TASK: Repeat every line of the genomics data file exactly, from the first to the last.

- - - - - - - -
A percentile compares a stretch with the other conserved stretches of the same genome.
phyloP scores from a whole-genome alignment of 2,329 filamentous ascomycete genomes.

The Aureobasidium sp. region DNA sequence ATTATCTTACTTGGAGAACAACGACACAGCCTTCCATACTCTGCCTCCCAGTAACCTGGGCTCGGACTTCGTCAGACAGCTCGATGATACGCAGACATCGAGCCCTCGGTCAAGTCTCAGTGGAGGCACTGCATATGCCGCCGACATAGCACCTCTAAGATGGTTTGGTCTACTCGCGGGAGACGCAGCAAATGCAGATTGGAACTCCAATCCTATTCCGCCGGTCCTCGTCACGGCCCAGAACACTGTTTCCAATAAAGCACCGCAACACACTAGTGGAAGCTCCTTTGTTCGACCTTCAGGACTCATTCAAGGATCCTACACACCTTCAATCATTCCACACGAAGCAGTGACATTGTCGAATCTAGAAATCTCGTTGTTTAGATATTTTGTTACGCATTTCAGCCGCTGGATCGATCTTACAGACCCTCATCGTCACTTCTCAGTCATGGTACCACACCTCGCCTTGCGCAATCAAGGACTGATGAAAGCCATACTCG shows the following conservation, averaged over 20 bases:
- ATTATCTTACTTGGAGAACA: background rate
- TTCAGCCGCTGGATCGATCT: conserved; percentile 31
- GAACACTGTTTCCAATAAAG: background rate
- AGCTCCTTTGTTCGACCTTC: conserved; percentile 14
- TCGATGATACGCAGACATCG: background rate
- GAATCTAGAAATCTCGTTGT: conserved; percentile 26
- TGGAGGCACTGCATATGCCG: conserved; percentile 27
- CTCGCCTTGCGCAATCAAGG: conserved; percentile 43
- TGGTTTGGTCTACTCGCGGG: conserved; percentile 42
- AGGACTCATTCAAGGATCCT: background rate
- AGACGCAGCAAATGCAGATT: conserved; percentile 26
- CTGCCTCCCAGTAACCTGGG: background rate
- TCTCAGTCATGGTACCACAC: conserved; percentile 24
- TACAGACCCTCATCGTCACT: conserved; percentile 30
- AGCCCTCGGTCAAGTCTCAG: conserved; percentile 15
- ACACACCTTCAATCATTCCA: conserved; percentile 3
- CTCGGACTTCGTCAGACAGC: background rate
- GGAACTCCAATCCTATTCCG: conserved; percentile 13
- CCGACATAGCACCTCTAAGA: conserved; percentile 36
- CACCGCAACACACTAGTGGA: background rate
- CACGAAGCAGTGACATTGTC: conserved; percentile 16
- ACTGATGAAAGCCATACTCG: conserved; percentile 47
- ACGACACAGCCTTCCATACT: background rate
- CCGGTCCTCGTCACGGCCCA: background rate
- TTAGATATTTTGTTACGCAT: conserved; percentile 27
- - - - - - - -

A percentile compares a stretch with the other conserved stretches of the same genome.
phyloP scores from a whole-genome alignment of 2,329 filamentous ascomycete genomes.

The Aureobasidium sp. region DNA sequence ATTATCTTACTTGGAGAACAACGACACAGCCTTCCATACTCTGCCTCCCAGTAACCTGGGCTCGGACTTCGTCAGACAGCTCGATGATACGCAGACATCGAGCCCTCGGTCAAGTCTCAGTGGAGGCACTGCATATGCCGCCGACATAGCACCTCTAAGATGGTTTGGTCTACTCGCGGGAGACGCAGCAAATGCAGATTGGAACTCCAATCCTATTCCGCCGGTCCTCGTCACGGCCCAGAACACTGTTTCCAATAAAGCACCGCAACACACTAGTGGAAGCTCCTTTGTTCGACCTTCAGGACTCATTCAAGGATCCTACACACCTTCAATCATTCCACACGAAGCAGTGACATTGTCGAATCTAGAAATCTCGTTGTTTAGATATTTTGTTACGCATTTCAGCCGCTGGATCGATCTTACAGACCCTCATCGTCACTTCTCAGTCATGGTACCACACCTCGCCTTGCGCAATCAAGGACTGATGAAAGCCATACTCG shows the following conservation, averaged over 20 bases:
- ATTATCTTACTTGGAGAACA: background rate
- TTCAGCCGCTGGATCGATCT: conserved; percentile 31
- GAACACTGTTTCCAATAAAG: background rate
- AGCTCCTTTGTTCGACCTTC: conserved; percentile 14
- TCGATGATACGCAGACATCG: background rate
- GAATCTAGAAATCTCGTTGT: conserved; percentile 26
- TGGAGGCACTGCATATGCCG: conserved; percentile 27
- CTCGCCTTGCGCAATCAAGG: conserved; percentile 43
- TGGTTTGGTCTACTCGCGGG: conserved; percentile 42
- AGGACTCATTCAAGGATCCT: background rate
- AGACGCAGCAAATGCAGATT: conserved; percentile 26
- CTGCCTCCCAGTAACCTGGG: background rate
- TCTCAGTCATGGTACCACAC: conserved; percentile 24
- TACAGACCCTCATCGTCACT: conserved; percentile 30
- AGCCCTCGGTCAAGTCTCAG: conserved; percentile 15
- ACACACCTTCAATCATTCCA: conserved; percentile 3
- CTCGGACTTCGTCAGACAGC: background rate
- GGAACTCCAATCCTATTCCG: conserved; percentile 13
- CCGACATAGCACCTCTAAGA: conserved; percentile 36
- CACCGCAACACACTAGTGGA: background rate
- CACGAAGCAGTGACATTGTC: conserved; percentile 16
- ACTGATGAAAGCCATACTCG: conserved; percentile 47
- ACGACACAGCCTTCCATACT: background rate
- CCGGTCCTCGTCACGGCCCA: background rate
- TTAGATATTTTGTTACGCAT: conserved; percentile 27